Maybe when you know that time is running out, everything you do needs to be done much quicker. Perhaps that’s partly why the exchanges between a dying man and his visitor in Volunteer Man are delivered at such a death-defying pace. By LESLEY STONES.
The same can be said of their verbal sparring, with uncomfortable questions delivered in flares of anger and answers flung back in brief, embarrassed timidity.
Volunteer Man is a play featuring the encounters between Melvin (Michael Gamliel), a tough young man dying of Aids and Adam (Roy Horovitz), the volunteer visiting him in hospital. The script is funny, stirring, challenging and sad, yet many of their barbed lines and increasingly bold retorts were lost through their over-rapid delivery. Argument and attack is naturally heated, but when the content and nuances of the script are diminished, a slightly less garbled pace would improve the production immeasurably.
That said, Horovitz and Gamliel are both superb in this script by Dan Clancy, who also wrote the excellent play The Timekeepers, which Horovitz brought to South Africa in 2010.
Volunteer Man raises provocative questions that lead ultimately to the end game – would you help somebody to commit suicide?
Gamliel as the dying man gives us the pain of the disease that’s eating him away. He’s spent his life on the street doing drugs and occasional clients. His rebellious brain resents the weakness of a body now confined to a hospital bed, struggling even to raise a salute when he admires the porn mags he persuades his uptight visitor to smuggle in.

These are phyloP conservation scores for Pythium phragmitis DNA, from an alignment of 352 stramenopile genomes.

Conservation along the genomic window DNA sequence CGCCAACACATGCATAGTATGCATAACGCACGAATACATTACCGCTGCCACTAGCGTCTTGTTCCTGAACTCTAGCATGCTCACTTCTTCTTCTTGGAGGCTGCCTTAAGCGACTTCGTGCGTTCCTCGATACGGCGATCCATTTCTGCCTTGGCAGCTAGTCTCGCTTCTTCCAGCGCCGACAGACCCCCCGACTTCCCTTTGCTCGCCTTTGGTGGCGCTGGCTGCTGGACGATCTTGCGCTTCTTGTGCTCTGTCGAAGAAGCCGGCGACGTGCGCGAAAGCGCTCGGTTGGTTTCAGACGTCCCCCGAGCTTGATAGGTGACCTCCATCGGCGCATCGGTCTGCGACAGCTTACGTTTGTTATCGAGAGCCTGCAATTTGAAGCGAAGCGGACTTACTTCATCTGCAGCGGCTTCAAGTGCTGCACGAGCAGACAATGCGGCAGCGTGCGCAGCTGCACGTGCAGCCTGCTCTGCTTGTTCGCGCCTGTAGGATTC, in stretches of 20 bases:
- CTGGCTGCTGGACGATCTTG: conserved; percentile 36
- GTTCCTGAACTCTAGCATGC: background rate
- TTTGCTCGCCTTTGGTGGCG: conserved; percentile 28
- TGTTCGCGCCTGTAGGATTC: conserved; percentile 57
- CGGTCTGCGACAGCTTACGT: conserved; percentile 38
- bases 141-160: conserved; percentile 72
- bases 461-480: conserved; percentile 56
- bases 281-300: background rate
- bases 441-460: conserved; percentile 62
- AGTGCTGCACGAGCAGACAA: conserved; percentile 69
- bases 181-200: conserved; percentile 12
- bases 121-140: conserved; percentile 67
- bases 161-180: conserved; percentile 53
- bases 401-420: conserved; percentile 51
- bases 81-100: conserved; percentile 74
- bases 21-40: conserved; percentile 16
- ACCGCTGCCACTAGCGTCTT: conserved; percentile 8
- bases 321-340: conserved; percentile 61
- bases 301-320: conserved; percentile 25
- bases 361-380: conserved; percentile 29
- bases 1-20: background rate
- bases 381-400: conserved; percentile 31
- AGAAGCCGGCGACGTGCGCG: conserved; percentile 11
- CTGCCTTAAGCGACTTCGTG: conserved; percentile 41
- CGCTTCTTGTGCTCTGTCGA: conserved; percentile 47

Help him die, he demands of his frightened volunteer.
Horovitz is excellent as ever, this time as a fey, timid gay man visiting an Aids victim in a show of thanks that he himself has somehow been spared. But he wasn’t expecting such a feisty patient, and he is thrown by Melvin’s abrasive insults and rattled by his observations.
Stoically he sticks it out, returning for more abuse until he begins to toughen up, finding his own backbone at the hands of another. Adam refuses to help Melvin die, so the arguments and reasonings rage, again in that over-ferocious pace that has you sitting forward to pay attention and cursing when you miss some of the whys and wherefores.
Around them struts a nun (Carol Brown), the very opposite of Christian sympathy, with a face that judges and condemns even if her voice is silent.
She’s like a clock that ticks away the time, bringing drinks then bedpans, marking the days until soon there will be no more and this sinner is eradicated from her reluctant care.
At the end the actors return to the stage for a brief question and answer session when the audience can express views about euthanasia, homosexuality, drugs or any other issues that prickle them. Horowitz says that has become a tradition to enhance the impact of the subject matter. “I hope it’s not the end of the discussion. I hope people walk out and keep discussing euthanasia,” he says.
It’s not obligatory, of course. You can go and watch Volunteer Man just to enjoy a smart, controversial and enormously well written play. But when you know it’s based on a genuine experience of the author, it does add an extra dose of disturbing reality.
Volunteer Man runs at Sandton’s Auto & General Theatre on the Square until February 22. DM
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